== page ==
I had thought Herbert Hoover, and his politics, were dead and buried until I opened my newspaper yesterday.
So, what does our government propose? More of the same. Except bigger, bolder.
“It’s politics as usual on steroids,” says Doug Williams, president and chief executive of Atlantic Capital Bank, who’s gaining notice for opting not to participate in the government’s bailout program.
Not that there is any compelling, or even halfway compelling, evidence that this spending will stimulate the economy. But it sounds good, and after all, that’s what’s important.
The author was Tom Oliver, a reporter I knew vaguely when I was on the business beat here in 1982. A follower then, he's a follower now, which is how he got to be the last one standing at the AJC business desk. And what he's following is the basic Republican kant now being used against the Obama economic program. Hoovernomics.
Which is based entirely on a lie, a lie I boldfaced. When everyone is selling you buy. When no one is spending the government must. Or else, as the Republicans suggest, we can sit around for a decade and wait for a pony.
There is more than ample evidence that spending stimulates the economy. That's what the whole "experiment" called the Great Depression was about, Skeezix. Germany, Italy and Japan did a lot more stimulus than we did, got a lot more growth, and became the Axis powers who nearly destroyed us in World War II, which prompted our government to do its own stimulus, also called arming ourselves to the teeth.
What we learned afterward is that stimulus-through-arms is inefficient. The Apollo Program was a much more effective economic stimulus, as was the Interstate Highway system. While approved based on arguments of national security and cold war, both brought with them enormous economic growth, creating our suburbs and the Internet among other things. (Not to mention Tang!)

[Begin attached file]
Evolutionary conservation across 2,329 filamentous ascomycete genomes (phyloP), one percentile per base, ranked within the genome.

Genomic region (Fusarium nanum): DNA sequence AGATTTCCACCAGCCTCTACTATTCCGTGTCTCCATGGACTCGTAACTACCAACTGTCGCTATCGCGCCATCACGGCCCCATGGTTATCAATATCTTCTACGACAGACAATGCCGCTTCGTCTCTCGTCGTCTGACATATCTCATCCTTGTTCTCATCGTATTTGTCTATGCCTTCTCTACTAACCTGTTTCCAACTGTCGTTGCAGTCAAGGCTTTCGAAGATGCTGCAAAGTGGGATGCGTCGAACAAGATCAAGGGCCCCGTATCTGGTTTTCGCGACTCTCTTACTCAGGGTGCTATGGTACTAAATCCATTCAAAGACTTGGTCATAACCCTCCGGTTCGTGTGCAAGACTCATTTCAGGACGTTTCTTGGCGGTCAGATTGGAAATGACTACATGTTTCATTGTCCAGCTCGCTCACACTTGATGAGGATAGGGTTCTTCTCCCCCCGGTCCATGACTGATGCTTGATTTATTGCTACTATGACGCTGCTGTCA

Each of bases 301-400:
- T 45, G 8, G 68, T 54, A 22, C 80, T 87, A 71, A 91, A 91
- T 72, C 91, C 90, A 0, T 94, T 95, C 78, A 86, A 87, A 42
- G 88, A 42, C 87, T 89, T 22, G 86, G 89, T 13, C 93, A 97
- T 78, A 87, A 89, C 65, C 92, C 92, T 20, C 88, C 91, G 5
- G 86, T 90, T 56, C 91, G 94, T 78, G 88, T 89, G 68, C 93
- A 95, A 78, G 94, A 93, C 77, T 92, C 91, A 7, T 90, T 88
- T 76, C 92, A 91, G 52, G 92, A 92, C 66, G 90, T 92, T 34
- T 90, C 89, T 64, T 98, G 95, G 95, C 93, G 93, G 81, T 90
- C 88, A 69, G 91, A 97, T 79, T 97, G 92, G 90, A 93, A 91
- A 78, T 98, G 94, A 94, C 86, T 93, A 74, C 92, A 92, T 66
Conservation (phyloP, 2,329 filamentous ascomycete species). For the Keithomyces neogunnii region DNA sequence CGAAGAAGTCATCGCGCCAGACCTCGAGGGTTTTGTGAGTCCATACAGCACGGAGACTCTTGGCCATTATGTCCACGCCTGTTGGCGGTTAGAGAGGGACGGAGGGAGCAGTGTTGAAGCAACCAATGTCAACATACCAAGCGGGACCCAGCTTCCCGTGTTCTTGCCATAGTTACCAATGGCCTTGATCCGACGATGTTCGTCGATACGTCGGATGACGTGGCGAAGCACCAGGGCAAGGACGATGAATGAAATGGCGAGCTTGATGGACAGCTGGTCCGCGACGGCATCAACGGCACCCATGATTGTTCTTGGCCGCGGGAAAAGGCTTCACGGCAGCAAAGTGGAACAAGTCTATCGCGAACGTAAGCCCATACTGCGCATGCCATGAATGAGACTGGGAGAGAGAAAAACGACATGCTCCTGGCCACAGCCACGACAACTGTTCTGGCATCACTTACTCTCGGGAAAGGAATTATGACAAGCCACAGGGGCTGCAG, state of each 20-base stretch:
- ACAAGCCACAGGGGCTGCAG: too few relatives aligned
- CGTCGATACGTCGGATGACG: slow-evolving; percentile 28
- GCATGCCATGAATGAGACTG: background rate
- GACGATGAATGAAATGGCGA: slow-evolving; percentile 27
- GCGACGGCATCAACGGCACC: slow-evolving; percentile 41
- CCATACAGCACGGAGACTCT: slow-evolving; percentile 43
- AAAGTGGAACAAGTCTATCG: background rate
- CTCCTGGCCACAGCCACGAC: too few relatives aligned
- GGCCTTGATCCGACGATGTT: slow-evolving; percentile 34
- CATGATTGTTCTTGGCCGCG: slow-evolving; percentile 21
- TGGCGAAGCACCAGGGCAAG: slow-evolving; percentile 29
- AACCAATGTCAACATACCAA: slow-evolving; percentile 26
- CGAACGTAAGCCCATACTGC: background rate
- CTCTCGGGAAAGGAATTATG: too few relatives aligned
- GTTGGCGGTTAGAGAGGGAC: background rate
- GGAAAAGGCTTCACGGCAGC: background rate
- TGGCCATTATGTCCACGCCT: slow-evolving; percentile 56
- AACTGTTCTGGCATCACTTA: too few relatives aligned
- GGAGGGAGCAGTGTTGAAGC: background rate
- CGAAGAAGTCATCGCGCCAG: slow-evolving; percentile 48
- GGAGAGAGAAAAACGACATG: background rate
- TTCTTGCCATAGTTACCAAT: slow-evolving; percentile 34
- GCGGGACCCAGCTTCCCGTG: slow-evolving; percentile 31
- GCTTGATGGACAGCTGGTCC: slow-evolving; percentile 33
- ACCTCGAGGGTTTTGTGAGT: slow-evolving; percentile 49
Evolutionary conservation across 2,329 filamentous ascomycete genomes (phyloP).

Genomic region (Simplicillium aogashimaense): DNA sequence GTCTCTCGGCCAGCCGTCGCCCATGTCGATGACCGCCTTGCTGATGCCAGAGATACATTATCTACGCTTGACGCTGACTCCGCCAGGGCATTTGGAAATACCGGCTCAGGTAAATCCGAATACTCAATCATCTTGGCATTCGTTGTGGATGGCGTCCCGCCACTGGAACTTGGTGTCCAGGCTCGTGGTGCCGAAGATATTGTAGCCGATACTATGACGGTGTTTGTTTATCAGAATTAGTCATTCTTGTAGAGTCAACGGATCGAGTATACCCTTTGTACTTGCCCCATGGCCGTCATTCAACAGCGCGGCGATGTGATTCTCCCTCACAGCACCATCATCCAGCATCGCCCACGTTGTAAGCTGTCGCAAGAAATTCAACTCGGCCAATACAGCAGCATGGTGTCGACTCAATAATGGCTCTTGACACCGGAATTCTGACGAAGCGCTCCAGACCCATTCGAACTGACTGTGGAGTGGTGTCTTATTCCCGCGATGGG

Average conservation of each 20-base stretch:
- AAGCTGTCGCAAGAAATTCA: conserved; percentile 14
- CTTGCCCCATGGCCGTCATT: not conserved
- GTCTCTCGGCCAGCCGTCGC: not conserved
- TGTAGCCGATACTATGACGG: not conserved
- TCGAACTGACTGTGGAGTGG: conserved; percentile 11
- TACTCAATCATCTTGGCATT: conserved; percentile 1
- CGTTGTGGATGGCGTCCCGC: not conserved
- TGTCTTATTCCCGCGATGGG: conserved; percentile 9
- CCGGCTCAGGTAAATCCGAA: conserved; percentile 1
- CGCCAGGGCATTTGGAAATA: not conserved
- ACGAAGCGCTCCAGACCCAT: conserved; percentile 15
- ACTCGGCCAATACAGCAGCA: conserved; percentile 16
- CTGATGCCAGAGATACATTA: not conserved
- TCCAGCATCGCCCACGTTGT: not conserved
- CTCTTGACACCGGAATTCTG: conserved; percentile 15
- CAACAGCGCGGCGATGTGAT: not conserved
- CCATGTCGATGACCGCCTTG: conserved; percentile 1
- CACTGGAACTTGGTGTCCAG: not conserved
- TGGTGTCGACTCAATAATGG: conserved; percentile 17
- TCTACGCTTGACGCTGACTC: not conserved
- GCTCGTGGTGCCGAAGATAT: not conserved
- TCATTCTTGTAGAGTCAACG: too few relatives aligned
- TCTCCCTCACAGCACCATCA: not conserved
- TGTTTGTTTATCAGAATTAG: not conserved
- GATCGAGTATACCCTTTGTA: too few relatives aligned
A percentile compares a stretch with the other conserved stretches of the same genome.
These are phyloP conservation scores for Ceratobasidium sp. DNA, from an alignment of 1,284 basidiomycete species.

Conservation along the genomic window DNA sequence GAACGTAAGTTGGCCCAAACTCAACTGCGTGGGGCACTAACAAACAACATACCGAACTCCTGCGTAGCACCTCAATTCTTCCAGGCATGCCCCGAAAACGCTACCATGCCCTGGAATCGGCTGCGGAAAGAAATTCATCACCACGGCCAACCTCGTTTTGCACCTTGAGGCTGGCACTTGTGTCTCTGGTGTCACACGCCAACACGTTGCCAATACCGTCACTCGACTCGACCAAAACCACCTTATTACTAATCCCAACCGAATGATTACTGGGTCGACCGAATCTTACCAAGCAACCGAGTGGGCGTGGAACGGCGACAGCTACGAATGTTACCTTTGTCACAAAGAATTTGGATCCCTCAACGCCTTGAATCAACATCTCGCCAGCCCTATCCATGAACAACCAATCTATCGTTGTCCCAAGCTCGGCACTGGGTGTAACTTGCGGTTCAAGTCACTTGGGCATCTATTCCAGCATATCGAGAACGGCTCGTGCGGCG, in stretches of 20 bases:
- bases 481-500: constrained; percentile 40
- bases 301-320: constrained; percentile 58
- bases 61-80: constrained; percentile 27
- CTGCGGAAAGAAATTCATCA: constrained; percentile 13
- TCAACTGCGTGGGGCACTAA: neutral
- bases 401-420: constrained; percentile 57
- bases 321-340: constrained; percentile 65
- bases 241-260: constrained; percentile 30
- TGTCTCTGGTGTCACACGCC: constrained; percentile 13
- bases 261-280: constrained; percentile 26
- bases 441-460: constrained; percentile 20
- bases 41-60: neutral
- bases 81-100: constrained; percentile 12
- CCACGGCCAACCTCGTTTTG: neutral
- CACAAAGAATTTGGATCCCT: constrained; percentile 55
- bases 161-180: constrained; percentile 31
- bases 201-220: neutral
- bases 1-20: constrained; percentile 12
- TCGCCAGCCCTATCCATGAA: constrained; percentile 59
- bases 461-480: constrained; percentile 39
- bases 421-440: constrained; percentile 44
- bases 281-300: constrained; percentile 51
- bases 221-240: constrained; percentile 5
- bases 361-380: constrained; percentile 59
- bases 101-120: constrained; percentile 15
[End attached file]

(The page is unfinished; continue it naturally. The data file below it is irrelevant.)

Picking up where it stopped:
If all Oliver's Republican friends have are lies, this should be an easy win. Democrats are arguing about whether we're doing enough, about whether accelerating the middle class tax cuts is too much a bone to throw to Republicans, about whether the President-elect is "compromising" too much with his adversaries. (Picture from PunditKitchen.)
But understand how the game is played. The grand game, the game that changes history. You compromise when you're strong, and become partisan only when threatened. Right now the President-elect has the political wind at his back, so he can afford to be magnanimous. Republicans aren't going to get credit for the success of this package, and they're going to attack it at the first sign of trouble. But enough will vote for it that the whole party will be complicit when dollars don't come flying out of everyone's wazoo by July, which ain't happening.
The same lesson applies elsewhere. Hullaballoo is obsessing over Republican efforts against Attorney General designate Eric Holder. It's not going to work, not on the facts at hand now. Republicans are just making themselves foolish. Why assume you're going to lose when you know you're going to win? And hopefully the opposition will serve to steel Holder's spine when he goes after Republican crooks, as he's bound to have to do if he wants to enforce the laws.
You're so used to losing you don't know how to play a winning hand. The way you do that is by going on offense, not defense. You be the tip of the spear and let the President take the surrender. Don't defend Holder, attack those who are attacking him. Don't defend the economic plan, attack those who are attacking it. Bring up the critics' own records of support of the $1.2 trillion annual deficit we're going into under Bush.
Deliver the blow. Stop cringing from their weak attacks. Don't stand behind the President, get in front of him. Go to the front and not the rear.
And with that we'll bury Hoover once again, this time for good.